Consumer Reports Publishes Initial Findings for Privacy and Security of Smart TVs
Today, Consumer Reports released their initial findings on the privacy and security aspects of Smart TVs. Applying their Digital Standard (developed with Ranking Digital Rights and other partner organizations), Consumer Reports identified a range of important privacy aspects and potential security vulnerabilities in Smart TVs from five leading manufacturers (Sony, Samsung, LG, TCL, and Vizio).
As we noted last week in our discussion of Smart TVs, it can be challenging for even well-informed buyers to locate and fully understand the data policies of their TVs. This is complicated by the fact that data from internet-connected TVs may be collected and processed by multiple entities (manufacturers, operating system providers, and third-party apps such as Netflix and Hulu). In addition, the market for TV data is still relatively nascent, although growing rapidly. As buyers become attuned to privacy and security features of all connected devices — including the broader Internet of Things (TVs, smartphones, smart homes, and connected cars) — we expect that the market for secure, privacy-conscious consumer technology will improve and grow.
In response, Roku has expressed their disagreement with Consumer Reports’ characterization of a potential security vulnerability, and Consumer Reports will be conducting a live Q&A Privacy Hour this evening (8-9pm ET / 5-6pm PT) about digital privacy, smart TV and toys, and best practices.
We expect Consumer Reports to continue studying and publishing their findings related to privacy and security features of connected devices. Here are some things we look forward to seeing:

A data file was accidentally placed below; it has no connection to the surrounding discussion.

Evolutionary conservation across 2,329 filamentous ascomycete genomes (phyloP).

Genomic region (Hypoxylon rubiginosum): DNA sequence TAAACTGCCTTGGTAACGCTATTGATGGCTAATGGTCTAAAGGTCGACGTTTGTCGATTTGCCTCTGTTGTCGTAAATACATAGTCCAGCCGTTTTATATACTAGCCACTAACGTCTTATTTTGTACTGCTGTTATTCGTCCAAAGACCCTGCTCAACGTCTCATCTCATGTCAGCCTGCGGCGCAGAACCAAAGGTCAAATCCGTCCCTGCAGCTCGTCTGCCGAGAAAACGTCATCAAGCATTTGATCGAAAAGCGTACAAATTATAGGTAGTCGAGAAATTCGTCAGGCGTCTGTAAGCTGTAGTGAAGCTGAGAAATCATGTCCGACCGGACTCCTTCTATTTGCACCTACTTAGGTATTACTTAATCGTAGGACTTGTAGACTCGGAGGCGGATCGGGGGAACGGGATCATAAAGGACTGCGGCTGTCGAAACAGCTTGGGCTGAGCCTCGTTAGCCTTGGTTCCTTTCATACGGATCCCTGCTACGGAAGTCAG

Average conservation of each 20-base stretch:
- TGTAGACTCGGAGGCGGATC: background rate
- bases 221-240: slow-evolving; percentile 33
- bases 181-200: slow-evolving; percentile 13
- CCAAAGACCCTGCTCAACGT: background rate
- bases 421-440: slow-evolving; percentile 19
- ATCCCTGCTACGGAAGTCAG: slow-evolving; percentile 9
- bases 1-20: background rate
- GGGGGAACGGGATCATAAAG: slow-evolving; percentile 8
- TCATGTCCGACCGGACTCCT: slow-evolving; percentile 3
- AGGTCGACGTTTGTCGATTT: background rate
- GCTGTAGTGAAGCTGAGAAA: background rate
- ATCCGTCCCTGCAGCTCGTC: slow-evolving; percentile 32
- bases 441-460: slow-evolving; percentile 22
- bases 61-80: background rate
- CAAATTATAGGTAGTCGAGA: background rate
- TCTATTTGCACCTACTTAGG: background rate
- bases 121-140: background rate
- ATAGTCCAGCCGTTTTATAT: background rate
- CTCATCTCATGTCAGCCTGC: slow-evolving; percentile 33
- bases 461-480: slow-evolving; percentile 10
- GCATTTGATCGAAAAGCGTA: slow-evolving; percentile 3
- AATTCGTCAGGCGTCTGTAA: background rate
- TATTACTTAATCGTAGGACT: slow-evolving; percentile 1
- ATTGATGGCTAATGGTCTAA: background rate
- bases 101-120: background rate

- More detailed analysis: In their initial report, Consumer Reports has rolled out their findings in a way that seems well-crafted to help consumers exercise choices about their Smart TV’s data practices, for instance by publishing a step-by-step guide to the privacy controls of different TVs. In order to further elevate the Digital Standard as an open, transparent, and useful framework, we hope Consumer Reports will identify which specific factors the researchers used, what they found, and how the findings informed their assessments.
- Consumer (and manufacturer) responses: Although privacy and security aspects are not yet built in to Consumer Reports’ longstanding buying guides and manufacturer reviews, we know that the eventual goal is to incorporate privacy and security into these reviews. Will buyers alter their choices in response? If so, will manufacturers adapt to provide greater transparency and more robust choices? While privacy and security are key aspects of any connected device, TV buyers in particular might choose to prioritize other aspects, like screen size and picture quality.
- Engagement with companies: As can be seen in the existing Digital Standard (particularly the criteria that are still “under development” and “under discussion”), while some aspects of connected devices can be easily evaluated, such as whether data is encrypted in transit, many other practices cannot be easily measured. For example, after data is collected, what does a company do with it (if not spelled out in a policy)? What are companies’ practices around collecting outside third-party data (“on boarding”) and syncing it with their existing data? Although Consumer Reports traditionally acts as an independent outside observer, it will likely become increasingly necessary for them to ask questions of companies to gain additional insight. Conducting this kind of analysis in a principled way — for example, through trusted intermediaries or standardized questionnaires — will be a key challenge.
- Application to other connected devices: We agree that TVs are a natural place to start, especially as Smart TVs are increasingly envisioned as the smart home hub for all of a family’s connected devices. We look forward to seeing the Digital Standard applied to these other connected home devices as well.
Overall, we commend Consumer Reports on their important work. As internet-connected home devices continue to proliferate, these initial findings represent an important milestone in making privacy and security features accessible to consumers, researchers, and advocates.